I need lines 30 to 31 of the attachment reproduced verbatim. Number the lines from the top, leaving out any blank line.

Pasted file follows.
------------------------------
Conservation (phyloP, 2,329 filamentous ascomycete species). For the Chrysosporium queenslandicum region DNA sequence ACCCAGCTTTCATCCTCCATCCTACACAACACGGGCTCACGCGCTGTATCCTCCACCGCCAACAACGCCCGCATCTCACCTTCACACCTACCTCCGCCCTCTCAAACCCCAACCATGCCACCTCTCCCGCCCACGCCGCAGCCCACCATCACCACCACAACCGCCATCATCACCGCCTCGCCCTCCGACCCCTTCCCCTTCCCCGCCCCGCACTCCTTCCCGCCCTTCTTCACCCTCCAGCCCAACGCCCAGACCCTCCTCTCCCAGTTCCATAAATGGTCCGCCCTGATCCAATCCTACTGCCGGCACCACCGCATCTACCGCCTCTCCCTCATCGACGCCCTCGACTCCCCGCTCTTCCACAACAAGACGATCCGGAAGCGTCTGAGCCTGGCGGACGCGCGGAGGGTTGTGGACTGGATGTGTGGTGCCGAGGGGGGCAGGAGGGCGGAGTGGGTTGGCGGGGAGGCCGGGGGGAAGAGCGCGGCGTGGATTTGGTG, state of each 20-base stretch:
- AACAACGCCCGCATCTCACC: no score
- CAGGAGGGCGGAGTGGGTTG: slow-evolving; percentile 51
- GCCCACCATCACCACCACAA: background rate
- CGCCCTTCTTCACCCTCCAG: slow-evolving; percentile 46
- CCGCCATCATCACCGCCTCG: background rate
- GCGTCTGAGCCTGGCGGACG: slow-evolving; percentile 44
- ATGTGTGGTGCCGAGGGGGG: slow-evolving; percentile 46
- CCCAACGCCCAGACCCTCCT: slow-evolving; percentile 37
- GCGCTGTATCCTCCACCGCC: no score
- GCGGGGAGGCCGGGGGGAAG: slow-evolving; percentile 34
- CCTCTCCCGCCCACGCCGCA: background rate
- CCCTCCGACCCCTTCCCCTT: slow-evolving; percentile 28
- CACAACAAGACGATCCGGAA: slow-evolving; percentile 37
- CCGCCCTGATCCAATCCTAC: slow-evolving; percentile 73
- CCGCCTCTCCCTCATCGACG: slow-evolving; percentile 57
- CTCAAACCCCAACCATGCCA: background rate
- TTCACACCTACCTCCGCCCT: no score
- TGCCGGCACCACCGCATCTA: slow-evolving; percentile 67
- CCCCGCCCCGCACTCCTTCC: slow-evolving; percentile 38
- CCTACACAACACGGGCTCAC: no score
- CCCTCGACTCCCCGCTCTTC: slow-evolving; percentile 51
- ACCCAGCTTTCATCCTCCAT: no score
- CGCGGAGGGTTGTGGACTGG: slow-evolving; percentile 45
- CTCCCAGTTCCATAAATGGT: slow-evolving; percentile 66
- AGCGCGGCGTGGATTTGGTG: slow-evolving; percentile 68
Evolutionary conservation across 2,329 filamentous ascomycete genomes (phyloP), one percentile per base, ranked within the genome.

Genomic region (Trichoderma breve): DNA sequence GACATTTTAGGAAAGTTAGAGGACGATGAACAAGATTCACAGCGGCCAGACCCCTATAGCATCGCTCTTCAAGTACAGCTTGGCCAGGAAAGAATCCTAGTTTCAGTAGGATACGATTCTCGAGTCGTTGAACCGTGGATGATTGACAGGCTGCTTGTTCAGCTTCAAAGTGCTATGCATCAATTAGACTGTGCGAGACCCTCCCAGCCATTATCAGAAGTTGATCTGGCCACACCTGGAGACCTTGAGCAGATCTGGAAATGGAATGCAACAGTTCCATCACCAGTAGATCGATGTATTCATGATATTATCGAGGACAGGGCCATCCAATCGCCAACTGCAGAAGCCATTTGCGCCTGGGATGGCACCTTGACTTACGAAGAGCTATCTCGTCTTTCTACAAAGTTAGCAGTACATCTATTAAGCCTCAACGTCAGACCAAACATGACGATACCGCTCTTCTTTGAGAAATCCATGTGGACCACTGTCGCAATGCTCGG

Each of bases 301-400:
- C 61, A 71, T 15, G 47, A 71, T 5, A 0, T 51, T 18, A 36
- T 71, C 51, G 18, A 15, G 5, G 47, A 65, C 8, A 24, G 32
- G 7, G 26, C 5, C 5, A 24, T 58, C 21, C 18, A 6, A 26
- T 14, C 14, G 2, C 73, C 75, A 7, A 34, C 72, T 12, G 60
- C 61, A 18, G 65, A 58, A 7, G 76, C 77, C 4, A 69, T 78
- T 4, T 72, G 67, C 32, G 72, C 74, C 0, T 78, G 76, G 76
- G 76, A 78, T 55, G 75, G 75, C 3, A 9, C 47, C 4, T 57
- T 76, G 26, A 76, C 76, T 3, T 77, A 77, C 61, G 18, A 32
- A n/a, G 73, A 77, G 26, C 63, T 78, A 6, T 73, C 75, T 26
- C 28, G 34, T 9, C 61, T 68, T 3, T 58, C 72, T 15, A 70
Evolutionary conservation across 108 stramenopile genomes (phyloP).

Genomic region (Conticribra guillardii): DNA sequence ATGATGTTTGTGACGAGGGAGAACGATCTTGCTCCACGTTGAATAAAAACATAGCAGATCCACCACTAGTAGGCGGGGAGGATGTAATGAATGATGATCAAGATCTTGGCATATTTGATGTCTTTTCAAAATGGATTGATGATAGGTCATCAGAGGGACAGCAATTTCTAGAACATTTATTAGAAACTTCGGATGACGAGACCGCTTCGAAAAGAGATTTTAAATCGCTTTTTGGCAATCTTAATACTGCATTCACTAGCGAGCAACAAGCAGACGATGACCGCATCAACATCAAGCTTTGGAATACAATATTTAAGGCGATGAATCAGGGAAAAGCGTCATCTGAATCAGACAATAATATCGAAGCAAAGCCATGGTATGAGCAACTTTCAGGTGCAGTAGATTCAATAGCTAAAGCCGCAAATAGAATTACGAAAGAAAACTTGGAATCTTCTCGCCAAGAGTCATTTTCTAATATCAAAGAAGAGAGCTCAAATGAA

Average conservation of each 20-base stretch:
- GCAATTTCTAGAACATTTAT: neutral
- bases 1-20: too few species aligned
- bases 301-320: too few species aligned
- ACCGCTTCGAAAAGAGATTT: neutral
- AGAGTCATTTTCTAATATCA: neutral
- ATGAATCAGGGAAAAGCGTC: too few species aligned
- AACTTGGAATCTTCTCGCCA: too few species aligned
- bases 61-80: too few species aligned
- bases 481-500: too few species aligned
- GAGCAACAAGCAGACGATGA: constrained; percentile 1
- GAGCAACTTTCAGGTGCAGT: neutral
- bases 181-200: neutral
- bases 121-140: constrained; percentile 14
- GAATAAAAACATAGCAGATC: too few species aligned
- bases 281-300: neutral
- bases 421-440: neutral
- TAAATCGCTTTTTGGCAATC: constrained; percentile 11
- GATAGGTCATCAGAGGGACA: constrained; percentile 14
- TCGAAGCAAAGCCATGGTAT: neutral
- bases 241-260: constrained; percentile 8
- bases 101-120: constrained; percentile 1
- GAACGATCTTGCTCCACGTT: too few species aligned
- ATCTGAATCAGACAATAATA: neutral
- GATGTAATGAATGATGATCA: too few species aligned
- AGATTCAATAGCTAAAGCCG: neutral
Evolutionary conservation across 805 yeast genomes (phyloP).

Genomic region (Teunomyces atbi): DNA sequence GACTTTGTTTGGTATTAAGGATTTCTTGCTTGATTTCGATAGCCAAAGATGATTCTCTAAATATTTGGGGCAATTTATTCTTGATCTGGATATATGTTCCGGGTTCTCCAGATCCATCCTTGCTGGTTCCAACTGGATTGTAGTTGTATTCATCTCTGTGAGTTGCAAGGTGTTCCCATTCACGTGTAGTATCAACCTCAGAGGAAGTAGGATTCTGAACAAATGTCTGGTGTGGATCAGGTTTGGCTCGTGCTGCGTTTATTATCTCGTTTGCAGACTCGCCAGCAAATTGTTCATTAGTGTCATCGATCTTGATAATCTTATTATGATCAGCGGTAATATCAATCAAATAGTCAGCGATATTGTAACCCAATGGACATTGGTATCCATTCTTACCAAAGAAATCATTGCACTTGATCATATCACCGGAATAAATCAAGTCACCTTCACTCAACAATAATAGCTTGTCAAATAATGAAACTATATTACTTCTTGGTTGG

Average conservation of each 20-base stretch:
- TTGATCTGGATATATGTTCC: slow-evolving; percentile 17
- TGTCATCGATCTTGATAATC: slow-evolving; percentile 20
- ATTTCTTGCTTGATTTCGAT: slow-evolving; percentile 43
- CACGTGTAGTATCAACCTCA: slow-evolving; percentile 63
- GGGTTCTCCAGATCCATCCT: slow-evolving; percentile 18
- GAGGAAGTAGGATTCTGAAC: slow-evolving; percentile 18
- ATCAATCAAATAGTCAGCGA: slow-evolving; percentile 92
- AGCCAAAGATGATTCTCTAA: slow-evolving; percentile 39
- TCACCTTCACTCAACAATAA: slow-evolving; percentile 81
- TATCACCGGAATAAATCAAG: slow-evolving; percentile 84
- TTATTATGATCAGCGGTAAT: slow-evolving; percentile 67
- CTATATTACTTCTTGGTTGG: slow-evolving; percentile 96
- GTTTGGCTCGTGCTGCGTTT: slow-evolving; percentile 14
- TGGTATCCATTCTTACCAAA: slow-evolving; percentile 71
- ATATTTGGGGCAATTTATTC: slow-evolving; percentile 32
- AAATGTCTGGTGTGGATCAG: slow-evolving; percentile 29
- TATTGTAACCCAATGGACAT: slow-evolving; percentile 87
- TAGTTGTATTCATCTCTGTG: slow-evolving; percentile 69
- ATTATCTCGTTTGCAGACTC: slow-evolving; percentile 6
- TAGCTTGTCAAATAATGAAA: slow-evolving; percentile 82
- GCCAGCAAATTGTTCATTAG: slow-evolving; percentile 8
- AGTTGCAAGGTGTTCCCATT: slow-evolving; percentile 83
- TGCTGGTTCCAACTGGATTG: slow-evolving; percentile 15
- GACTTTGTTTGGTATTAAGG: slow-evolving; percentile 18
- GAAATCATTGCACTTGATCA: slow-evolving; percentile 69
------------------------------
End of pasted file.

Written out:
- C 61, A 71, T 15, G 47, A 71, T 5, A 0, T 51, T 18, A 36
- T 71, C 51, G 18, A 15, G 5, G 47, A 65, C 8, A 24, G 32